The Gas Monkey Garage owner made a pretty penny from selling all his old classics.
Gas Monkey Garage played host to one of the most successful car shows on Discovery for years. Now that the show has essentially migrated to YouTube, owner Richard Rawlings has had to adapt to the typical YouTuber style of presenting cars. He's created quite a collection of cool classics over the years (although he has had some modern toys too), but now the excitable entrepreneur has decided to get rid of these classics so that he can replace them with newer, more exotic cars. We covered the two-part explanation behind his decision to auction off most of his cars at the beginning of this month, and now the auction has closed, netting Mr. Rawlings a tidy sum of $1,080,903.
All of the cars in the collection were sold at no reserve, so some listings brought home a large chunk of change while others were less profitable. A 1957 Ford F-100 with a weatherbeaten body brought home just $7,700, the lowest number of any of the vehicles on offer. A 12,000-mile 1976 Jaguar XJ12L Series II didn't do much better, selling for just $10,750, but that's not a particularly popular car in the US. A car that is highly popular here is the Ford Bronco Badlands, and Rawlings' example had just 98 miles on the clock, selling for a respectable $73,000 - more than double the price of a base Bronco but still less than some car flippers have managed to get.
Rawlings also rid himself of some two-wheelers through the auction, selling a custom Harley-Davidson Panhead chopper for $24,999 and an Easyriders custom chopper for $44,444. But what caught our eye were cars like the 1962 Chevy Corvette that sold for $60,000 and a modified 1965 Ford Mustang Fastback K-Code five-speed that brought home $75,000. A 1978 Porsche 928 in an unusual beige hue was also sold, returning $46,000, but there weren't only vehicles for sale. A chassis for the C1 Corvette sold for $32,250, and an "exclusive Gas Monkey Garage experience" was auctioned off for charity, pulling $16,500. But what was the biggest winner?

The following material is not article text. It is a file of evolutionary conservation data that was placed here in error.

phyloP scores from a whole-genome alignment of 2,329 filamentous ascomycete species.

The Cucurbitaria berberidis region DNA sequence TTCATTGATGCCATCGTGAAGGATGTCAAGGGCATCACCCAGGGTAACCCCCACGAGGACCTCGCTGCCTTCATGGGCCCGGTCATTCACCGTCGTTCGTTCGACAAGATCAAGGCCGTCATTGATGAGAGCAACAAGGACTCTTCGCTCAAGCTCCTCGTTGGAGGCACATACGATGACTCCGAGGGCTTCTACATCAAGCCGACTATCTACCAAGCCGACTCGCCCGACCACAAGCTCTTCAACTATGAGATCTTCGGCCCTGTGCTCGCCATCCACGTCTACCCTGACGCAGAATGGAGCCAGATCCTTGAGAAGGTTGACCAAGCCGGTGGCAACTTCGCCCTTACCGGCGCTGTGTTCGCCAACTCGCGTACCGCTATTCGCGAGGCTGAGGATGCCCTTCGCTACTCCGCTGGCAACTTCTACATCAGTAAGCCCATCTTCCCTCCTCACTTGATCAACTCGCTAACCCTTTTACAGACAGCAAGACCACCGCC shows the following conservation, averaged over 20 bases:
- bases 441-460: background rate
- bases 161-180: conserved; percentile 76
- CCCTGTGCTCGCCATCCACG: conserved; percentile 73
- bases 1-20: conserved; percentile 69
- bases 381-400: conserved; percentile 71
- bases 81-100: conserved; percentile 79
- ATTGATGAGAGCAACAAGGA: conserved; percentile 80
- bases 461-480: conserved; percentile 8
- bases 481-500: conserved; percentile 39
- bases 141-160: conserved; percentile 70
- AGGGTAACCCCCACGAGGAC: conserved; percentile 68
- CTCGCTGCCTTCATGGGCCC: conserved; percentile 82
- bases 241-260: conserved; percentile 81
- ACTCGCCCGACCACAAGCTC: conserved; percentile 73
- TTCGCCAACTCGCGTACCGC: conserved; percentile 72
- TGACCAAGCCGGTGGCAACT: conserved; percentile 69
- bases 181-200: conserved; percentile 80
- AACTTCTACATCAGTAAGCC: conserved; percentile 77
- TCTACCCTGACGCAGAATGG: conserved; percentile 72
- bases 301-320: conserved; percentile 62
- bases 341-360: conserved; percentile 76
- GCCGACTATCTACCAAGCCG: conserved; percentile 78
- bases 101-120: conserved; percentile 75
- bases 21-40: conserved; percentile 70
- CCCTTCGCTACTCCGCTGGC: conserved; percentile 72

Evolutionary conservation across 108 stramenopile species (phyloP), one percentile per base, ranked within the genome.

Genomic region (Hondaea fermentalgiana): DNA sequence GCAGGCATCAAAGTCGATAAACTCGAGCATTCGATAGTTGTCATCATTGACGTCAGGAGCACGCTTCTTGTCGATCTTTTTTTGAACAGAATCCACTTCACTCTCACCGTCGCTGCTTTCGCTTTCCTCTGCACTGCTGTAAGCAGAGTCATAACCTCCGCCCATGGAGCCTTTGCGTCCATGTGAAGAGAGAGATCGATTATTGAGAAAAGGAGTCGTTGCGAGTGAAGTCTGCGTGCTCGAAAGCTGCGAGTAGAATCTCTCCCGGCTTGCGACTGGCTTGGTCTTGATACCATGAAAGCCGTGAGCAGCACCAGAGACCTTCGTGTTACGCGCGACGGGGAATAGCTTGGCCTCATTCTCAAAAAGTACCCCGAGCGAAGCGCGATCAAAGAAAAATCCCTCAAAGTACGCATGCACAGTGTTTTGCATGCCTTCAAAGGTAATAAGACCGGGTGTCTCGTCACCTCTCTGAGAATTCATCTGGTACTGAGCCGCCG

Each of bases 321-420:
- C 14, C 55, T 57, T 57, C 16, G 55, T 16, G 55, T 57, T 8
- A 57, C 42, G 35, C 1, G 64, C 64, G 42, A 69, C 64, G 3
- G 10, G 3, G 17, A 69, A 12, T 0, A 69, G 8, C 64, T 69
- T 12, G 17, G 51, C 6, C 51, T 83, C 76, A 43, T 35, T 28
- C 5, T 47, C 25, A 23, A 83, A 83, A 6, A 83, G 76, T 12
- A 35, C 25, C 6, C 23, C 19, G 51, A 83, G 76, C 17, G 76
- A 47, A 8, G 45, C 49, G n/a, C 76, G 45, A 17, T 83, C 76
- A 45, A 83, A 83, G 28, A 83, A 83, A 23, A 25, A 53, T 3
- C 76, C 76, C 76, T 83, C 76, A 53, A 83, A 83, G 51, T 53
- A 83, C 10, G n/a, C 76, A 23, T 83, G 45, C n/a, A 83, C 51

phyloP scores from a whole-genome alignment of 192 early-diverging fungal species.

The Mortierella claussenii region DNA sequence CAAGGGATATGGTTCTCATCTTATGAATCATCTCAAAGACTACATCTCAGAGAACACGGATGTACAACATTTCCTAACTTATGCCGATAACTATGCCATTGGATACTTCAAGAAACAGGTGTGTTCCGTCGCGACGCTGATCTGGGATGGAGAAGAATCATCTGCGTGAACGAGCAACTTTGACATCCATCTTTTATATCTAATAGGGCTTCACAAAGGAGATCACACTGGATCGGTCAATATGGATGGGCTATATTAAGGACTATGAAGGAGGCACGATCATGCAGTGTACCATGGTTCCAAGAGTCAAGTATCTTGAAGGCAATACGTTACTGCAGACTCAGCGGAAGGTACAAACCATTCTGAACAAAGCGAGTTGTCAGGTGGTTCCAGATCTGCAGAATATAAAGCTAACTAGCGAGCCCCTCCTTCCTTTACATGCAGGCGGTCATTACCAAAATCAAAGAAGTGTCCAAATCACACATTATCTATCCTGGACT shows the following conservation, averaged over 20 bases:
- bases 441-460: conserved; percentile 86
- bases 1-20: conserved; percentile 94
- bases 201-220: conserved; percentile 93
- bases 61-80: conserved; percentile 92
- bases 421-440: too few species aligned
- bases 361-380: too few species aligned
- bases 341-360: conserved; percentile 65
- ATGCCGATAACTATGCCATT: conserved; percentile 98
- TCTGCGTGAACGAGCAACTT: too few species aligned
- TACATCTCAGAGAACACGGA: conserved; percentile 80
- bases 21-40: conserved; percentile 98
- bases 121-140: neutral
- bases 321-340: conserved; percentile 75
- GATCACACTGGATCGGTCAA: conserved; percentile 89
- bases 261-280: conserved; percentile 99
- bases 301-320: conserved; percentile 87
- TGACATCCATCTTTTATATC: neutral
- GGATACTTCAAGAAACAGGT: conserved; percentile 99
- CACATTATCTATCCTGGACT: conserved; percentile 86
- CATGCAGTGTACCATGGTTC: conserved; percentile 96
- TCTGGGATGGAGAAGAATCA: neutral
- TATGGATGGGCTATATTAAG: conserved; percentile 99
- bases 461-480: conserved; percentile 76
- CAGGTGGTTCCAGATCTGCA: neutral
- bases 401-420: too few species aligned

Considering how many classic American cars Rawlings has had over the years, you'd expect one of his muscle cars to have been the biggest earner, but it was not so. Bear in mind, however, that Rawlings has still kept some of the cars that are closest to his heart. While a 1972 Oldsmobile Cutlass Supreme Convertible sold for $67,442, the only car to break the six-figure barrier was from Japan. The venerable A80 Supra stole the show, with a 1993 model with just 16,000 miles on the clock selling for $121,000. The only other Japanese car in the sale was a 25,000-mile 1990 Nissan 300ZX, which returned an impressive $48,000.
Rawlings will reportedly be looking to Europe for new toys to fill his warehouses, but what exactly he has in mind remains to be seen. With over a million dollars in his pocket, he has plenty of options.
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